But this time I think the Hindu may have a point: if they are not actually themselves balanced, they may at least be balancing out the rest of the media.

Even the most pro-Georgia articles do agree that South Ossetia and Abkhazia are separatist with a pro-Russian population. They also agree that Georgia was the initial aggressor in sending in troops into South Ossetia. If separatism supported by the population is good in Chechnya, Tibet, and (for much of the western media, until recently) Kashmir, why is it bad in Georgia?

I am nowhere near sufficiently informed to draw a conclusion. But here are two relatively balanced-sounding Western articles (not surprisingly, both are from The Guardian): James Poulos and Mark Almond.

(PS: a nugget for those who were pained at my title. The former Russian president’s name is spelled “Poutine” by the French, which is closer by French phonetic rules to the actual pronunciation; as it happens, “poutine” is a harmless Quebecois snack but “Putin”, if pronounced phonetically in French, sounds like a rather impolite word. So I wonder what sort of headlines the pun-happy French have concocted on this occasion.)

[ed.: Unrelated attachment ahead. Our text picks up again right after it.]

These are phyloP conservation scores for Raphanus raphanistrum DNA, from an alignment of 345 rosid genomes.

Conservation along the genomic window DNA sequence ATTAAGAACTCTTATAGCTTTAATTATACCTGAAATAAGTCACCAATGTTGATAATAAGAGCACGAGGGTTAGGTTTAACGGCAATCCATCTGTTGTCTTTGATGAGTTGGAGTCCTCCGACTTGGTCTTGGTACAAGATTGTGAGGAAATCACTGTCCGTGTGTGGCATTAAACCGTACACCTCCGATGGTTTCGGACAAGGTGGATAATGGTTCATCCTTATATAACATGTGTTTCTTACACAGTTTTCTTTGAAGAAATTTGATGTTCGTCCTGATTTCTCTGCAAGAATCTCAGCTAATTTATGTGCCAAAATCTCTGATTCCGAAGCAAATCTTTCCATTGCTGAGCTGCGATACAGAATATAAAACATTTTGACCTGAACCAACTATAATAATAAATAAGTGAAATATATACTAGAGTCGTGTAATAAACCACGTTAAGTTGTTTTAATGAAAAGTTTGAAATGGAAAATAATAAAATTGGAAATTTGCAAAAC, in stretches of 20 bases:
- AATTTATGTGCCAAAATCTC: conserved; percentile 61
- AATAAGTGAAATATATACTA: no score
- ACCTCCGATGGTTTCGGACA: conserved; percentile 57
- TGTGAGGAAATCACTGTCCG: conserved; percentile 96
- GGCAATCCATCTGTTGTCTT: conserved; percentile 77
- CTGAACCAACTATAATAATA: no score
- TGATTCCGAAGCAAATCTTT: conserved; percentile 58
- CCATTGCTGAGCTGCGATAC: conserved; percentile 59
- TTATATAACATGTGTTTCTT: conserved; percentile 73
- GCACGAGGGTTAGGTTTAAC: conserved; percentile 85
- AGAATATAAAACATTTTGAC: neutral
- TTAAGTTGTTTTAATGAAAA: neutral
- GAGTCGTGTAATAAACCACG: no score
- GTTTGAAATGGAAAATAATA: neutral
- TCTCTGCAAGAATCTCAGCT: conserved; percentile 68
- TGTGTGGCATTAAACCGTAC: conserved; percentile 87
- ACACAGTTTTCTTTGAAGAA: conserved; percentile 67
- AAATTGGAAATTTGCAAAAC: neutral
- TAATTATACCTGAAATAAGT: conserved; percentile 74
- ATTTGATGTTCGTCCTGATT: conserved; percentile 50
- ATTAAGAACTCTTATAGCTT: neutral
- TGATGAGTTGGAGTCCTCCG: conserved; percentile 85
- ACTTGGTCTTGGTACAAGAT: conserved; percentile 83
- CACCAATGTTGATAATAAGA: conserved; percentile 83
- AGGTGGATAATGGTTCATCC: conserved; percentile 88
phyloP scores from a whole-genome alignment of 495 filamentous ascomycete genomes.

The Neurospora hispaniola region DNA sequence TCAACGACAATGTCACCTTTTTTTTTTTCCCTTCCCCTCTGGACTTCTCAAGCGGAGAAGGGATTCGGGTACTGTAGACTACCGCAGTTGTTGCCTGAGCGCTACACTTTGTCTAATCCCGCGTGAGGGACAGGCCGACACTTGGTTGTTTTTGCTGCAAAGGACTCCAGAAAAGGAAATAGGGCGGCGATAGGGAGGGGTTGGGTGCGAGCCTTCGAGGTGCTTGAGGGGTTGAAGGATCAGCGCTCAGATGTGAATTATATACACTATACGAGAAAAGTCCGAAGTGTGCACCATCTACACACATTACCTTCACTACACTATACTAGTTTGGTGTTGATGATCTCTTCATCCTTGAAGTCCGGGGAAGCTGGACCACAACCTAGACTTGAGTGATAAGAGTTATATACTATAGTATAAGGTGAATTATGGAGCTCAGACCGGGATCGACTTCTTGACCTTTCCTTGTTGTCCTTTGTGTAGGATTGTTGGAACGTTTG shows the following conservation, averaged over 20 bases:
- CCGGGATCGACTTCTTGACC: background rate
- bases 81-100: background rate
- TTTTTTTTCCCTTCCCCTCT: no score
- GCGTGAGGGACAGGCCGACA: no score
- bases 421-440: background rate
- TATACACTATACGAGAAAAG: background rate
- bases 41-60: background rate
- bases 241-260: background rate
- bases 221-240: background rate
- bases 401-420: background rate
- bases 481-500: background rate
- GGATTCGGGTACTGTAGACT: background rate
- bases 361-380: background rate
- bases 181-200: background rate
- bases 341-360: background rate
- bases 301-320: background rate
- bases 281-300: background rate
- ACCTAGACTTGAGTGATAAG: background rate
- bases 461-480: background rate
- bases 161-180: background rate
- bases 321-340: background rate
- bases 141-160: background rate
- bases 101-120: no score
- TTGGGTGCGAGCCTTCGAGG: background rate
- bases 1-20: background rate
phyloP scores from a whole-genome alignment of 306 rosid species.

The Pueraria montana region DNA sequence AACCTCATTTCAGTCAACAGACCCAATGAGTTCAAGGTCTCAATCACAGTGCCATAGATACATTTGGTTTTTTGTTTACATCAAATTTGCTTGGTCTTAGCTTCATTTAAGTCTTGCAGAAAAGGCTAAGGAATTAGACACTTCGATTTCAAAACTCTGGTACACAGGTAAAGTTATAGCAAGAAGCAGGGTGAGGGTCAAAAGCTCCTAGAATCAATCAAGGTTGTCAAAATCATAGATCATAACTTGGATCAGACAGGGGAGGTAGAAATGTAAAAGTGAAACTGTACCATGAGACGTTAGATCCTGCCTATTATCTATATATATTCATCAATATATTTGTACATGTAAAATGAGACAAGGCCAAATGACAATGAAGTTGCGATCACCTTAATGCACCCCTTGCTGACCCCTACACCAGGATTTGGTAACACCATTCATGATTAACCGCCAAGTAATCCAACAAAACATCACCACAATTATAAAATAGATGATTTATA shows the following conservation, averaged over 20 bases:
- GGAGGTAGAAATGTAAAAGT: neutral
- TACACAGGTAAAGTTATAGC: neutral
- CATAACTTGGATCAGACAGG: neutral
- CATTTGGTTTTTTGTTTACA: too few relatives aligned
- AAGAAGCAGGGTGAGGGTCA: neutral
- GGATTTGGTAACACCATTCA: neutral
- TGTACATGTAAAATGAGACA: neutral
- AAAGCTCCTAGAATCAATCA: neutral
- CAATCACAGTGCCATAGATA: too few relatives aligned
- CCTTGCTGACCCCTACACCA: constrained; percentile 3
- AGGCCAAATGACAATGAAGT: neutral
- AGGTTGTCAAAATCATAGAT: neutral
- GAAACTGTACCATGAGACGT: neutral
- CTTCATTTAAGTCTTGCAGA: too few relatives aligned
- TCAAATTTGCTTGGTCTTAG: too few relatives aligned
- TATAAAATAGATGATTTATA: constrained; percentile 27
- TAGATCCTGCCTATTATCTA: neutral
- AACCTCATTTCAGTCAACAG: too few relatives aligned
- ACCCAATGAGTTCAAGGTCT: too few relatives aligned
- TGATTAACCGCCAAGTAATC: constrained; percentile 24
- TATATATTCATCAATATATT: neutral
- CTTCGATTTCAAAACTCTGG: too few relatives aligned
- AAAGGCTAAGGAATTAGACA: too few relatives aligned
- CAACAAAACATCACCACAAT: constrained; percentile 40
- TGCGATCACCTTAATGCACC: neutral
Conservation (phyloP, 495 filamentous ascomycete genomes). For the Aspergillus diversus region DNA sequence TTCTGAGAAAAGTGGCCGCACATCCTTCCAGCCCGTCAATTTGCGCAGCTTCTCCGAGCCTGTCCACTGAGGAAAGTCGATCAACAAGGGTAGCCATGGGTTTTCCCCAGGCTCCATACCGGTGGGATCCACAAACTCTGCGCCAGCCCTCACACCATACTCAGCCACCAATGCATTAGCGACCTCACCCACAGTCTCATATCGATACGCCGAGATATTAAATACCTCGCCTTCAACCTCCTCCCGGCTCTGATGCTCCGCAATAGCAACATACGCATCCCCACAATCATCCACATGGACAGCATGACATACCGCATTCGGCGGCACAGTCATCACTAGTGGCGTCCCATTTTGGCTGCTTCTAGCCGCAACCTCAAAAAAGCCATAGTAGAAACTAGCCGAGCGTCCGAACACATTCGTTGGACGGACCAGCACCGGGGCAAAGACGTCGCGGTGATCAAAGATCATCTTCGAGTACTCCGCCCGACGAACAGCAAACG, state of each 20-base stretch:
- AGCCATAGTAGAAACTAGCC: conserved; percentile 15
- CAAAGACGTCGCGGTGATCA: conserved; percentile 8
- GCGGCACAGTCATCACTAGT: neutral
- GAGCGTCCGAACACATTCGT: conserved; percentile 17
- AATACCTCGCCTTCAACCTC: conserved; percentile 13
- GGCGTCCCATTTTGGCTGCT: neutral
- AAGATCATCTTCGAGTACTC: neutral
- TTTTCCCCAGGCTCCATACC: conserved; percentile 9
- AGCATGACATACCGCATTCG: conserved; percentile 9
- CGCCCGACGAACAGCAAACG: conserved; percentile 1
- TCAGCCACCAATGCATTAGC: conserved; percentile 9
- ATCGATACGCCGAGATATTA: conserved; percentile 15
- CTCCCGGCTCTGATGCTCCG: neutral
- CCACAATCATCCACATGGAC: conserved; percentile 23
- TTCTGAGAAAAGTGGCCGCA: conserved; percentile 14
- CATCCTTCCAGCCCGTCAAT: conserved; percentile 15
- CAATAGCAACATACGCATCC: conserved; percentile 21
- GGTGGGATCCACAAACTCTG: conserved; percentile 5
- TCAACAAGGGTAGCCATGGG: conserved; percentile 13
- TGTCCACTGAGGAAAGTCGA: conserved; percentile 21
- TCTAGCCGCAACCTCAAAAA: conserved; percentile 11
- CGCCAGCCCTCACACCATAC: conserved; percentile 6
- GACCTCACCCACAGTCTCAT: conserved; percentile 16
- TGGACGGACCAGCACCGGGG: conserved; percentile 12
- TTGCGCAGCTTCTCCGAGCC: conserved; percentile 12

The biggest ever translation error

Here. (Spotted on Slashdot)

Fighting the terrorists

It is about a week since the bomb blasts in Ahmedabad and Bangalore, and a few days since the reports of 18 bombs being defused in Surat. India Today, among others, screams on its cover that India is soft on Islamic terrorism. Here are several thoughts:

Protecting planes is hard, and India seems to be doing that pretty successfully: the last “incident” was the Kandahar hijack, for which the security loopholes occurred in Nepal. Airport security in India seems pretty thorough but much more efficient and less intrusive than, say, in the US. I don’t have to take off my shoes or my belt. I don’t have to send my wallet or keys through the X-ray machine. They don’t confiscate my shower gel or even my twin-blade razor — both of which would be seen as lethal weapons in the US. (They did once make me check in a bottle of wine, though.) Subsequent to the recent attacks, I went through security checks in Chennai, Delhi and Bangalore airports and noticed no heightened security: clearly what is in place is felt to be adequate.